Faye Aebly: In the healthcare environment, nurses are continuously bombarded with noises from different alerts and alarms every moment of every day. Depending on the hospital unit, the number of alarms per patient per day can be in the hundreds. These alarms are intended to keep patients safe and nurses vigilant. Nurses must respond to actionable alarms; however, research indicates that 72 to 99 percent of alarms turn out to be false.1 We are good at filtering things out and prioritizing alarms that keep patients safe, but it all comes back to what happens to each nurse and her patients in terms of the alarms they are hearing.
The constant overload of noise generated in care environments can lead to alarm fatigue, where nurses may not hear the priority of an alarm and response time may vary. Nurses filter their responses based on what they think they hear or see. Alarm fatigue is overwhelming for nurses, and it has implications for patient care and outcomes. Patients need a quiet restful environment for recuperation, not one filled with constant noise. In addition, alarms are a source of worry and concern for patients and family, who may think an emergency is happening or feel that their loved one is not receiving quality care. The reality is that the nurse is no doubt aware of the alarm, but it is possible it’s false or might be a low-priority, non-actionable alarm.
Aebly: In 2013, the Joint Commission issued a Sentinel Event Alert on alarm safety to all the hospitals they accredit.2 The alert was at first a call to action, stating that hospitals needed to make sure patients are safe and nurses are responsive to alarms. Later, the alert became something that hospitals could be reviewed on.
That publication drove hospitals to form committees to look at their overall alarm burden and determine steps to reduce it. This was the impetus for hospitals to ensure they had a view of actionable versus non-actionable alarms, an understanding of how default settings were determined, and a plan to train staff on how to effectively use these medical devices. The alert provided details for hospitals to establish a cross-functional approach to assessing, monitoring, and responding to alarms (actionable and non-actionable) within different care environments. Recommendations included working with the monitor companies to determine the default configuration of their monitoring systems, as well as training staff to tailor alarm settings and limits for individual patients. The alert specified the need for hospitals to show that the changes were effective and sustainable.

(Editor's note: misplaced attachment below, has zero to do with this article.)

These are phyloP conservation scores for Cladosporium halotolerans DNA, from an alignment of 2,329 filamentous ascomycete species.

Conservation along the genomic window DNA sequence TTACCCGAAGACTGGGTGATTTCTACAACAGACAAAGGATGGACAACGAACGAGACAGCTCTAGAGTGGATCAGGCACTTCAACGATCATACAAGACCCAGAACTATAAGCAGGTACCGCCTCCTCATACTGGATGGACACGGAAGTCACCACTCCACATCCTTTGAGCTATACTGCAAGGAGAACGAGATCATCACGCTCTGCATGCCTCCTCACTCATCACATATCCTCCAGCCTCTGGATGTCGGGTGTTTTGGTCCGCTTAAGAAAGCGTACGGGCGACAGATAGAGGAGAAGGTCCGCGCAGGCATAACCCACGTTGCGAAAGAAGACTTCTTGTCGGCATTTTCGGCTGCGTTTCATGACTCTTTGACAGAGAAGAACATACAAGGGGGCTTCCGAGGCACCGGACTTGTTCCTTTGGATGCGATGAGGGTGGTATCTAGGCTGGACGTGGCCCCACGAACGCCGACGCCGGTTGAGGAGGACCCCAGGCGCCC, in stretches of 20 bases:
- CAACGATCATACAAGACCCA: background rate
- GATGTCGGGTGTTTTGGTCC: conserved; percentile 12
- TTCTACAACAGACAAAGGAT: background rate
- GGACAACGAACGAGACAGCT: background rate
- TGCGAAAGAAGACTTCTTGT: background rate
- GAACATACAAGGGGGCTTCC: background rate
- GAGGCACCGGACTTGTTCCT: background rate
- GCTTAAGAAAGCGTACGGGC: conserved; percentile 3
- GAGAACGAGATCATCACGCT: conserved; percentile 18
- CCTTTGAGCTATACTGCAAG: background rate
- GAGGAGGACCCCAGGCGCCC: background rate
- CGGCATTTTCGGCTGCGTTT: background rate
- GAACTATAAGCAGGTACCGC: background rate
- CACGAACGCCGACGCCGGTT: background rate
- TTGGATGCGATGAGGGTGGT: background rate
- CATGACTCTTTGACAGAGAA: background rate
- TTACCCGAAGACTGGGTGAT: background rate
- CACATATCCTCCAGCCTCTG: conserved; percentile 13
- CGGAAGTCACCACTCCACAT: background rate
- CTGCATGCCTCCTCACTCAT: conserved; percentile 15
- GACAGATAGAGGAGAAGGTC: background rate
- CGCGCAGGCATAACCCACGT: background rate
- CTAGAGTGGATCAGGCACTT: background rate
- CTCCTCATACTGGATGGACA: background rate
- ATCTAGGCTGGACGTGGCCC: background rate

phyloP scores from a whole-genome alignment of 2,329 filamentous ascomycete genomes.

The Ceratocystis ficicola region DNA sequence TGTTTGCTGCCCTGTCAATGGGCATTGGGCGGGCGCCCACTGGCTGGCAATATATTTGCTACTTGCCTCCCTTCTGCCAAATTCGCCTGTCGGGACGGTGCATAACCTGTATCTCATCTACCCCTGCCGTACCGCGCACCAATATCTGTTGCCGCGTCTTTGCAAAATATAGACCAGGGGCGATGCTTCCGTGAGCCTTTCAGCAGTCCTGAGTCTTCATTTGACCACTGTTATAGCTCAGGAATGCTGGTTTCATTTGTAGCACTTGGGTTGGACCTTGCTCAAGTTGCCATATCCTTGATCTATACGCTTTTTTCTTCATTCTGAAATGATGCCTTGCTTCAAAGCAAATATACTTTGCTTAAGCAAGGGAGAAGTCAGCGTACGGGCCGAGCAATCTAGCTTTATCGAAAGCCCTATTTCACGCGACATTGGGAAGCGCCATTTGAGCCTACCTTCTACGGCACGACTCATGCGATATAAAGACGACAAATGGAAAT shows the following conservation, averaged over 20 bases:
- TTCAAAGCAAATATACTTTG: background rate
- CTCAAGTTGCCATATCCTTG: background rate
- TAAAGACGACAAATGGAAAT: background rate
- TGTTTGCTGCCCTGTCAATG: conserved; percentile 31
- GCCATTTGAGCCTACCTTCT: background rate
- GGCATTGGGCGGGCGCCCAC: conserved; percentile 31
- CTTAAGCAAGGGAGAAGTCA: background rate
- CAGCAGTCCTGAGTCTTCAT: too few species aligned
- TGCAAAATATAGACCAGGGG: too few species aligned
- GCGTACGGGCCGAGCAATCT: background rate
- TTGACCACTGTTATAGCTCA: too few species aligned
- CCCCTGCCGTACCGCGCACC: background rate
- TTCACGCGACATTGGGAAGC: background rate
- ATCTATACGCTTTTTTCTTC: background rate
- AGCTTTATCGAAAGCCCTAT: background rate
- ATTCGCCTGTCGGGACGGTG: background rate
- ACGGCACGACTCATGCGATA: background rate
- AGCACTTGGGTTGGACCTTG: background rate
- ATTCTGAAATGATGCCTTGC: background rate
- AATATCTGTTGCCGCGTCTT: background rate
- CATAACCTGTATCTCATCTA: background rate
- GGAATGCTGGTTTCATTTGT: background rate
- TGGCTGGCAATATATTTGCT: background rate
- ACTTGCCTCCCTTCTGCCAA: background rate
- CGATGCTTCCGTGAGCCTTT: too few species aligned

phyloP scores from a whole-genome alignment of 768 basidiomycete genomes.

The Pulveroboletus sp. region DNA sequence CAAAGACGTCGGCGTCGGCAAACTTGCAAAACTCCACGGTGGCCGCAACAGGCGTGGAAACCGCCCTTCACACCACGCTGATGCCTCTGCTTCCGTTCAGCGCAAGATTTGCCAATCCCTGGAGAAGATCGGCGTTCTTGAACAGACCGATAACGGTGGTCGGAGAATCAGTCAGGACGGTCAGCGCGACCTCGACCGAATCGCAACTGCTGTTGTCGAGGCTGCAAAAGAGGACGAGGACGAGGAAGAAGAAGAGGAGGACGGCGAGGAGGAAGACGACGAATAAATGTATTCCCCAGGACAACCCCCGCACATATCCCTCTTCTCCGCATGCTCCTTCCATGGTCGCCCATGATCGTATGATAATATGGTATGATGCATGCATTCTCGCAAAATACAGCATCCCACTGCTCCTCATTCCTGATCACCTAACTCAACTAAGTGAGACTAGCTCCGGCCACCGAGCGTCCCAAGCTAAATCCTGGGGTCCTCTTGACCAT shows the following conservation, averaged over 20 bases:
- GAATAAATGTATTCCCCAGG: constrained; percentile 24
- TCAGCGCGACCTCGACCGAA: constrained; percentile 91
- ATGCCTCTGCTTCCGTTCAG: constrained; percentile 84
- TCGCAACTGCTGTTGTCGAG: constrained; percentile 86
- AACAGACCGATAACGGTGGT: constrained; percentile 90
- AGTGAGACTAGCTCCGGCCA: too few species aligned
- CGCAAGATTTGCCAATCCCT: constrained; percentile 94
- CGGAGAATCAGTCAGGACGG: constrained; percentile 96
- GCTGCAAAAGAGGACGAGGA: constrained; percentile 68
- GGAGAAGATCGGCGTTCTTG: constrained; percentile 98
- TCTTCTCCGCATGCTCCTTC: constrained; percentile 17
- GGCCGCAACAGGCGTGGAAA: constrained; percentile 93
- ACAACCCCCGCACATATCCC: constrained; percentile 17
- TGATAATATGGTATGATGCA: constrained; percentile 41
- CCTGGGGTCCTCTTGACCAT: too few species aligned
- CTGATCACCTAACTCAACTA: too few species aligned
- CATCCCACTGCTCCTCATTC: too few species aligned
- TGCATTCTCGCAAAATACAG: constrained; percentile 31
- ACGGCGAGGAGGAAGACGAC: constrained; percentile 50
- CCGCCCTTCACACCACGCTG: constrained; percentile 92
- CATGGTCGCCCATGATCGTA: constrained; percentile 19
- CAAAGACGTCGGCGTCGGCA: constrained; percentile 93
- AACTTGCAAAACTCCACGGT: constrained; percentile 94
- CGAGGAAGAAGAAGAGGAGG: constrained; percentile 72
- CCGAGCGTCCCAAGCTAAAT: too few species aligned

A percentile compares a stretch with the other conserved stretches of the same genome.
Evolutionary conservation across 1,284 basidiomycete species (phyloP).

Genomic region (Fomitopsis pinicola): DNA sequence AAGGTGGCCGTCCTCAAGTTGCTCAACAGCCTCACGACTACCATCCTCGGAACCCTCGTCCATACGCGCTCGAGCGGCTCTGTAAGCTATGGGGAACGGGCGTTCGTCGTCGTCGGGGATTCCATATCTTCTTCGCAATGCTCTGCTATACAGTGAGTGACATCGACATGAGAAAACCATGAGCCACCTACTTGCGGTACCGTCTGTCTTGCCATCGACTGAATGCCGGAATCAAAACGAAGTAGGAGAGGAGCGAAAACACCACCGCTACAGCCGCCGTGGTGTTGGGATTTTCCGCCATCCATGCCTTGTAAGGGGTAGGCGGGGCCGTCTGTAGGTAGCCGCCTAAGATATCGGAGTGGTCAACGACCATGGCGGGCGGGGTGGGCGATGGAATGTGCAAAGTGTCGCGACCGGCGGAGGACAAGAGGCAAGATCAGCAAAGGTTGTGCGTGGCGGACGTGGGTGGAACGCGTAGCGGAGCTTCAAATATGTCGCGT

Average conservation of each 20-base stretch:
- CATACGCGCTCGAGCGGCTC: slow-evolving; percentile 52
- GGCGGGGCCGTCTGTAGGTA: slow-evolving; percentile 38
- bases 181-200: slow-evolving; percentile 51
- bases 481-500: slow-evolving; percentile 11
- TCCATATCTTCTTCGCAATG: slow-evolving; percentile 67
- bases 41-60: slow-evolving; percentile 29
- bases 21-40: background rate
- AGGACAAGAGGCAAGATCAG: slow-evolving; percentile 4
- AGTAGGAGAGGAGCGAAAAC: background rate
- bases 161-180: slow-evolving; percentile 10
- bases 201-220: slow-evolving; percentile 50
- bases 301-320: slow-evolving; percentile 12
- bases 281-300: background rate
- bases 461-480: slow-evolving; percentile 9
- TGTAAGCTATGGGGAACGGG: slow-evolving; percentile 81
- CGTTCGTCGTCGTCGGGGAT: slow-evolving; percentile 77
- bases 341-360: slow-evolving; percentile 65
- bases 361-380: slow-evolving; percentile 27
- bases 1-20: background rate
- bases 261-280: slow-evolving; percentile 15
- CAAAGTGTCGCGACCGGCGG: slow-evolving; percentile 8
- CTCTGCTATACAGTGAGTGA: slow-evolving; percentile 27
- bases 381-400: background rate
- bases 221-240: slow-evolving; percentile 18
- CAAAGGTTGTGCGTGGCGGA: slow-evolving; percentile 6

The American Association of Critical-Care Nurses also has responded to the issue. In 2018, it released a practice alert that outlines evidence-based protocols and strategies that facilities can use in addressing alarm fatigue.3
Aebly: We do have the power to change the situation. Working the night shift at Advocate Aurora St. Luke’s Medical Center in 2014, I heard so many alarms being generated by the monitoring system. I brought my concern to my manager and suggested there were ways to identify the most frequently occurring alarms and then determine a plan to address them. That discussion spun into a work group; it turned out, people were very interested in this issue, because it affected them on a day-to-day or even minute-to-minute basis.
For our project, “Combating Alarm Fatigue in the Cardiovascular Intensive Care Unit,”4 (or "CVICU") we used the GE Healthcare Alarm Reporting Tool to look at the data and create a response that positively affected our staff and patient care. We pulled the logs from patient monitors and put the data into tables and graphs so we could see which alarms were happening and in what quantities. We analyzed and grouped the alarms that were occurring, on a monthly basis. During a 30-day period, in a unit with 30 monitored beds, there were over 300,000 alarms. It was a lot of alarms, and those were just from the patient monitors. Ventilators, dialysis machines, and IV pumps also make noise – you can see how fast the alarm burden grows.
The CVICU nursing council then discussed the data and strategies for improvement. Nurses need to know which alarms are actionable and not actionable, because the priorities and clinical responses are different for each one, even though they are all making noise. We changed some of our monitor configurations to better align with the actionable alarms, which reduced our alarm burden by 78 percent – a huge change.